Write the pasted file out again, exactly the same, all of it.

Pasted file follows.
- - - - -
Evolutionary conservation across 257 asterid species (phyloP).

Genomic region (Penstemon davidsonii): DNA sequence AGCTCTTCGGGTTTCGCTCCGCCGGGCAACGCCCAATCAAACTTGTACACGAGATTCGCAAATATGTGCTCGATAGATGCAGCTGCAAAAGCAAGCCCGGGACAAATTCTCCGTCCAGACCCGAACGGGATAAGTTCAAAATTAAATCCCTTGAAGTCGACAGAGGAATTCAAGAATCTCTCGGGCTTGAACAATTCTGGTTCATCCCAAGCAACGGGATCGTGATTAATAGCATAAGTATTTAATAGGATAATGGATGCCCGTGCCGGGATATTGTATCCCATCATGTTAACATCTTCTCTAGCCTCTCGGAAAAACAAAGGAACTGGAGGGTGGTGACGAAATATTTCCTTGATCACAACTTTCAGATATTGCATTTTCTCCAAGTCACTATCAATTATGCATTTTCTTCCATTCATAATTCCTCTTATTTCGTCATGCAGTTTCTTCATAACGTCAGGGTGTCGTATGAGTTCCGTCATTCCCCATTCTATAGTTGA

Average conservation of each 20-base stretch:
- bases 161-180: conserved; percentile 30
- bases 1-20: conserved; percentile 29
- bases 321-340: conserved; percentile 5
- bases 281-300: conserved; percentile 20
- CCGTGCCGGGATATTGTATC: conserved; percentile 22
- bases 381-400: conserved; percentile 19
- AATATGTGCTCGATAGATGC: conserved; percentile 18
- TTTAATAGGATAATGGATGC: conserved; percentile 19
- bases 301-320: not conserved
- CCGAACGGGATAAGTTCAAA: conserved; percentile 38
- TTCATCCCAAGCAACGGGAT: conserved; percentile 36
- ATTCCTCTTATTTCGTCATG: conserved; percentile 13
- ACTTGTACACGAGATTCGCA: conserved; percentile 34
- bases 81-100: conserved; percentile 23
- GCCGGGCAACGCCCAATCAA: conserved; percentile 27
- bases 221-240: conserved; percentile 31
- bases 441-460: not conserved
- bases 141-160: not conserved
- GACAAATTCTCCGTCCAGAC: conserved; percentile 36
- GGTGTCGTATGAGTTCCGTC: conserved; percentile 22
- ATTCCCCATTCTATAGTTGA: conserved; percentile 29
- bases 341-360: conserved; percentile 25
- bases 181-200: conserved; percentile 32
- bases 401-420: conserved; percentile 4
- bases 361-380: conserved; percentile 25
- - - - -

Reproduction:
Evolutionary conservation across 257 asterid species (phyloP).

Genomic region (Penstemon davidsonii): DNA sequence AGCTCTTCGGGTTTCGCTCCGCCGGGCAACGCCCAATCAAACTTGTACACGAGATTCGCAAATATGTGCTCGATAGATGCAGCTGCAAAAGCAAGCCCGGGACAAATTCTCCGTCCAGACCCGAACGGGATAAGTTCAAAATTAAATCCCTTGAAGTCGACAGAGGAATTCAAGAATCTCTCGGGCTTGAACAATTCTGGTTCATCCCAAGCAACGGGATCGTGATTAATAGCATAAGTATTTAATAGGATAATGGATGCCCGTGCCGGGATATTGTATCCCATCATGTTAACATCTTCTCTAGCCTCTCGGAAAAACAAAGGAACTGGAGGGTGGTGACGAAATATTTCCTTGATCACAACTTTCAGATATTGCATTTTCTCCAAGTCACTATCAATTATGCATTTTCTTCCATTCATAATTCCTCTTATTTCGTCATGCAGTTTCTTCATAACGTCAGGGTGTCGTATGAGTTCCGTCATTCCCCATTCTATAGTTGA

Average conservation of each 20-base stretch:
- bases 161-180: conserved; percentile 30
- bases 1-20: conserved; percentile 29
- bases 321-340: conserved; percentile 5
- bases 281-300: conserved; percentile 20
- CCGTGCCGGGATATTGTATC: conserved; percentile 22
- bases 381-400: conserved; percentile 19
- AATATGTGCTCGATAGATGC: conserved; percentile 18
- TTTAATAGGATAATGGATGC: conserved; percentile 19
- bases 301-320: not conserved
- CCGAACGGGATAAGTTCAAA: conserved; percentile 38
- TTCATCCCAAGCAACGGGAT: conserved; percentile 36
- ATTCCTCTTATTTCGTCATG: conserved; percentile 13
- ACTTGTACACGAGATTCGCA: conserved; percentile 34
- bases 81-100: conserved; percentile 23
- GCCGGGCAACGCCCAATCAA: conserved; percentile 27
- bases 221-240: conserved; percentile 31
- bases 441-460: not conserved
- bases 141-160: not conserved
- GACAAATTCTCCGTCCAGAC: conserved; percentile 36
- GGTGTCGTATGAGTTCCGTC: conserved; percentile 22
- ATTCCCCATTCTATAGTTGA: conserved; percentile 29
- bases 341-360: conserved; percentile 25
- bases 181-200: conserved; percentile 32
- bases 401-420: conserved; percentile 4
- bases 361-380: conserved; percentile 25